After a long effort, the second review of the country’s third bailout has finally been completed, with a heavy toll on future generations. At the same time, tensions have peaked dangerously on the domestic political front.
All this, from one perspective, is nothing but the consequence of Greece’s economic and political ruin which was simply confirmed in 2010. If the problem was confined to this alone, then one could hope that the country could get back on its feet, albeit with much difficulty.
However, developments on Greece’s periphery are of far greater concern. A crisis with unforeseeable consequences is already under way in the Balkans.
The perennial cause of this volatile situation is the fact that after the dissolution of Yugoslavia, the only nation that remains fragmented is the Albanian one – in Albania, Kosovo and the Former Yugoslav Republic of Macedonia (FYROM).
The crisis that has been plaguing Skopje is a result of this unresolved issue. As a consequence, the danger of the southwestern Balkans turning into a black hole similar to Ukraine or Syria is be in no way negligible, especially if Moscow gets involved decisively.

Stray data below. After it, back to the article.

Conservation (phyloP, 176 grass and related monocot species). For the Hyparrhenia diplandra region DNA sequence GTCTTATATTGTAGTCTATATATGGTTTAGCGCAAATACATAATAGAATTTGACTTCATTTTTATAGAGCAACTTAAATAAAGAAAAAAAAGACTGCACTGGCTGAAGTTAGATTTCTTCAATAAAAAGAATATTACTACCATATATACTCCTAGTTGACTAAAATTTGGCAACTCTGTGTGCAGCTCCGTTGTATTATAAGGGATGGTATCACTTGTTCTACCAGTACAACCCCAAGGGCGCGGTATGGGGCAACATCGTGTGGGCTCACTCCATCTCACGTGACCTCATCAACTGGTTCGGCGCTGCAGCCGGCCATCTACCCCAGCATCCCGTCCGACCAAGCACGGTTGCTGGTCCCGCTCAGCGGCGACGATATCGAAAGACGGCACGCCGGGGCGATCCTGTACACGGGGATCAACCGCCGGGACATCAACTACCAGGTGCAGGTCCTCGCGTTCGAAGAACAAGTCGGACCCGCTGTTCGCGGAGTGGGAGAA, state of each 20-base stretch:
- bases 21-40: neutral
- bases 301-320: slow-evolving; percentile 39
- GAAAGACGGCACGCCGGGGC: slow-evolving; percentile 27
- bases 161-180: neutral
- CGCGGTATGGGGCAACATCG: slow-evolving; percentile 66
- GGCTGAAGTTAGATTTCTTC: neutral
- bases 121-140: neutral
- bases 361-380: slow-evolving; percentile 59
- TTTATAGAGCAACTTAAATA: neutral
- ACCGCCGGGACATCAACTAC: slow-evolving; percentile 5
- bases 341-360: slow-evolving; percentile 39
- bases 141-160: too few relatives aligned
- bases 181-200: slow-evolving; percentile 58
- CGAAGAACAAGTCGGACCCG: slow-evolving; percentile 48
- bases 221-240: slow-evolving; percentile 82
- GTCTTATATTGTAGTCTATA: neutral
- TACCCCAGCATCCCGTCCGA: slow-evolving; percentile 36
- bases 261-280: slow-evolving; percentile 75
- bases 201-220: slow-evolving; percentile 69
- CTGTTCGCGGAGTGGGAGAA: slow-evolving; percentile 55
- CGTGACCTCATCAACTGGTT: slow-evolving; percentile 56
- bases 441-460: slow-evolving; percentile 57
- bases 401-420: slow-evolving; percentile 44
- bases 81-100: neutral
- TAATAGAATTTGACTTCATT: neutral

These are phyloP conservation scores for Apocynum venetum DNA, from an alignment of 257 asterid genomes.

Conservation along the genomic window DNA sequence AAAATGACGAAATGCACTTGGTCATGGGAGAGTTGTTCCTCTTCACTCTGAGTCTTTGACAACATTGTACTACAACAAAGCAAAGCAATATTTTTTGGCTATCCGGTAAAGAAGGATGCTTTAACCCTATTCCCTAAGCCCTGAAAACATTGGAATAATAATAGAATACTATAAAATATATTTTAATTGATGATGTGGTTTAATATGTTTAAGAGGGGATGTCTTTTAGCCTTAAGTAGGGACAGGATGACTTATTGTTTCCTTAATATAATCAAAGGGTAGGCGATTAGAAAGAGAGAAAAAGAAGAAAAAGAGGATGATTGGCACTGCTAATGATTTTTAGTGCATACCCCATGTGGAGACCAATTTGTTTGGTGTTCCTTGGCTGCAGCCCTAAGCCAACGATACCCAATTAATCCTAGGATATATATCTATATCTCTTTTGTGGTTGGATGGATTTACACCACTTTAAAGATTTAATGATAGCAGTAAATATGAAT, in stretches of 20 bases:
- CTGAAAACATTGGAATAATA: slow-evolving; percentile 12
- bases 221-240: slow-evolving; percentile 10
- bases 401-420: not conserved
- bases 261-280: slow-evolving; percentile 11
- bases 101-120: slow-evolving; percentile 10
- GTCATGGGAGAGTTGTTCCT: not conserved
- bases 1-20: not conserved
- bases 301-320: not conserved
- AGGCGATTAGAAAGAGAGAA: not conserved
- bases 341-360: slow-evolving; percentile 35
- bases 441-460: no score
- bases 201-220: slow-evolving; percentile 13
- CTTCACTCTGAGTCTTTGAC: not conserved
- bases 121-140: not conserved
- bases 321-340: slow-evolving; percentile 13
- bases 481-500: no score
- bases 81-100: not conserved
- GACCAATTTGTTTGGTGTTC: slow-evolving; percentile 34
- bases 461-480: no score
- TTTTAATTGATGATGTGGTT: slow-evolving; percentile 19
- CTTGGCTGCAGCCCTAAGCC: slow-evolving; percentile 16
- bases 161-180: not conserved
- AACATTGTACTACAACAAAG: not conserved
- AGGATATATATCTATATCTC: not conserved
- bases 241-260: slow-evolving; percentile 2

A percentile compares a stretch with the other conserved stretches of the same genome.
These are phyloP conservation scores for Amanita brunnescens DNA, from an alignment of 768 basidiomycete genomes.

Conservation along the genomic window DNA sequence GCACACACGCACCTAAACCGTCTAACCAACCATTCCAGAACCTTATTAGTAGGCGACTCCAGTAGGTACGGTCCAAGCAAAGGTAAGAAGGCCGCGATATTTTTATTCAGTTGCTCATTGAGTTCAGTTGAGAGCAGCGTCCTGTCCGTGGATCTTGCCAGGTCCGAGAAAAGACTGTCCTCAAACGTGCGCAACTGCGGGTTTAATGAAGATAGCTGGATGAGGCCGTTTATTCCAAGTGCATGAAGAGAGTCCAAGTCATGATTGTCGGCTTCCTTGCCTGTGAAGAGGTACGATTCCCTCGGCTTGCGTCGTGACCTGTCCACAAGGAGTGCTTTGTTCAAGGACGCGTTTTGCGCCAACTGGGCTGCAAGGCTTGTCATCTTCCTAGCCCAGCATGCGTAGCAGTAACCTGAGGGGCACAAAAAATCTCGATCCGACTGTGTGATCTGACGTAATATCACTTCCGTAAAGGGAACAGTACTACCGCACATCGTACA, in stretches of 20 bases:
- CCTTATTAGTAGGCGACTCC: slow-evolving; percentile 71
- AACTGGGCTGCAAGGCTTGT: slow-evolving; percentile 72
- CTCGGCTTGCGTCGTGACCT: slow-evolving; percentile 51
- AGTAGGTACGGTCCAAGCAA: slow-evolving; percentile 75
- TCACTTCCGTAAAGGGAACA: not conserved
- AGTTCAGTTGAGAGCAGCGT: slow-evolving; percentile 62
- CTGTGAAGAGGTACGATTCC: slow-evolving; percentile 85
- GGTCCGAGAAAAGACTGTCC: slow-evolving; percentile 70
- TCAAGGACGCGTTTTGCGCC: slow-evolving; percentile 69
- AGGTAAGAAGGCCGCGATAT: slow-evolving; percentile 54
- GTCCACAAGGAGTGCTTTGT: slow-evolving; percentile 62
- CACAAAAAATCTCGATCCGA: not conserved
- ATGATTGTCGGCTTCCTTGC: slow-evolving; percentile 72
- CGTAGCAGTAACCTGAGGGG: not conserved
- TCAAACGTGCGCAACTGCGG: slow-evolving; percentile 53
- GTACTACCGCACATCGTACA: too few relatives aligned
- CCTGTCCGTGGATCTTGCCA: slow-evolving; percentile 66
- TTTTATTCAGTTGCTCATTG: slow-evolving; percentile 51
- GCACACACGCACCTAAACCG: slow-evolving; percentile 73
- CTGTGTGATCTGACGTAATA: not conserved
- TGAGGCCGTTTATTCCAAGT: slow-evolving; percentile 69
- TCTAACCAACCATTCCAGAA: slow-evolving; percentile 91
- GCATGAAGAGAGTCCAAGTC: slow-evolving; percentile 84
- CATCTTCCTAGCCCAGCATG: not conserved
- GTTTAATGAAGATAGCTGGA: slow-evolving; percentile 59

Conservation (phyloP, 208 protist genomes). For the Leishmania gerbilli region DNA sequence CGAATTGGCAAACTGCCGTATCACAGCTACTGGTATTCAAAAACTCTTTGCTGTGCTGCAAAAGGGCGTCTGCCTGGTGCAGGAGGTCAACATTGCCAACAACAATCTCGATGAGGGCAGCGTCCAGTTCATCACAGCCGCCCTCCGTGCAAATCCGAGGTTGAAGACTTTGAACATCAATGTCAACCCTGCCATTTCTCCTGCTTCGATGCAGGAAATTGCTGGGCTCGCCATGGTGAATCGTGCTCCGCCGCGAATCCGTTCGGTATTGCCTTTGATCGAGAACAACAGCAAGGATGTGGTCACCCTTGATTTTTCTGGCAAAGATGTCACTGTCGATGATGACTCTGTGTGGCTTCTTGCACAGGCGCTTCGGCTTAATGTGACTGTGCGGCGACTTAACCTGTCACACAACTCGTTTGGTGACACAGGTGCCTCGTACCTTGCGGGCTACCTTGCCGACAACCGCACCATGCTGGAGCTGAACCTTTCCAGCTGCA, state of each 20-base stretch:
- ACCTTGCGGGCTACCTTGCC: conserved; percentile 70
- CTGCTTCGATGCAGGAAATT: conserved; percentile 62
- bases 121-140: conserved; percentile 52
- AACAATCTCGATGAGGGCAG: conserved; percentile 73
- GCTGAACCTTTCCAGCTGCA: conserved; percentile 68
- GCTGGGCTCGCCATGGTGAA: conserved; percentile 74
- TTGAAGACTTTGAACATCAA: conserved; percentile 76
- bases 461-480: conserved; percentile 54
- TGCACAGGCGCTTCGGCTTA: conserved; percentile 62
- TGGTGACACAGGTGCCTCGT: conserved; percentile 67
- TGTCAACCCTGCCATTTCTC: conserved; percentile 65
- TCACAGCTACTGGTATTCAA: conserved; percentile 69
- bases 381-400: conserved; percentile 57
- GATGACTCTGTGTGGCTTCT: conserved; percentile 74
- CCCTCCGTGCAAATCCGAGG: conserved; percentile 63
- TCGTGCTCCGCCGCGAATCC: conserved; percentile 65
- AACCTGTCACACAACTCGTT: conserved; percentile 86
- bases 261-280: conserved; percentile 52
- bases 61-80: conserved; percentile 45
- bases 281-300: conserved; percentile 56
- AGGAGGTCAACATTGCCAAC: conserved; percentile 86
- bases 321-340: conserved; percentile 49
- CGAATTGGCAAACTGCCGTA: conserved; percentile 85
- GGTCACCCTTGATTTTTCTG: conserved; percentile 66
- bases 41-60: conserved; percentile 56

However, Turkey undoubtedly remains the main concern. It is a given that we must remain vigilant with regard to Turkey’s activities in the Aegean, but we must also admit that the country has been compromised for years now.
After the crisis of 1987, under Andreas Papandreou’s PASOK government, Greece agreed not to conduct unilateral oil exploration.
Ten years later the Madrid agreement signed by Costas Simitis administration acknowledged Turkey’s “vital interests” in the Aegean.
No one can rule out a military act by Turkey against Greece, but Ankara’s attention is currently focused on the Eastern Mediterranean and the underwater drilling France’s Total and Italy’s Eni will conduct in July.
Turkey’s response has been to reserve areas within Cyprus’s exclusive economic zone and the international waters south of Kastelorizo for military exercises with live ammunition.
So having finished with the bailout review, we can now focus on other problems.